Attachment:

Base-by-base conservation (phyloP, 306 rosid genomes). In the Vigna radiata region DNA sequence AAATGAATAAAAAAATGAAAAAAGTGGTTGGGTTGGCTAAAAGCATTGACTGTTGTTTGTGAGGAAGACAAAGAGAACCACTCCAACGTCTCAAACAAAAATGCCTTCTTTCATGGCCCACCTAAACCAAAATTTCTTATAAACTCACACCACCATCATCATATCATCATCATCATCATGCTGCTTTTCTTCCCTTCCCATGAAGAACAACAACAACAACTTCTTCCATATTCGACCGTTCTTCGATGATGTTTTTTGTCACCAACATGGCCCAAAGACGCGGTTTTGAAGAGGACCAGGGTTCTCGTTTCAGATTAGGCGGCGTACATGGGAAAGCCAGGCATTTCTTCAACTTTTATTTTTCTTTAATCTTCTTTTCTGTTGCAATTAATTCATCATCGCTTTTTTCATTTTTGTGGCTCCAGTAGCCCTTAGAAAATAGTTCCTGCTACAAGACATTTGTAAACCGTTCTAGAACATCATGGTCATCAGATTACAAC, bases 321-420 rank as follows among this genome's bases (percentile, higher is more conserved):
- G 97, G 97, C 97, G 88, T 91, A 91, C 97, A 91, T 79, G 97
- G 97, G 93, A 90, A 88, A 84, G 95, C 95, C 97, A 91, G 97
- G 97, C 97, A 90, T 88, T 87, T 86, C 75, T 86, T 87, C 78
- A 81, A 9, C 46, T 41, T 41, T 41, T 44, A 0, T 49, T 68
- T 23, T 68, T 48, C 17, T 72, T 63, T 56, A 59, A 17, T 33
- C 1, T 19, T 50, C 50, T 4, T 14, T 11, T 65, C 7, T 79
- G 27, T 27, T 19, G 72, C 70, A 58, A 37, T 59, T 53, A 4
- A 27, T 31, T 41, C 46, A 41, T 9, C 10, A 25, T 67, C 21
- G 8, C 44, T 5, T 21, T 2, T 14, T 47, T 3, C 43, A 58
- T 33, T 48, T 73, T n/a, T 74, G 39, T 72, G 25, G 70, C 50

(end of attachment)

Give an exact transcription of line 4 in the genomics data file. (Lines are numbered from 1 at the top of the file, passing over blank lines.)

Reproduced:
- G 97, C 97, A 90, T 88, T 87, T 86, C 75, T 86, T 87, C 78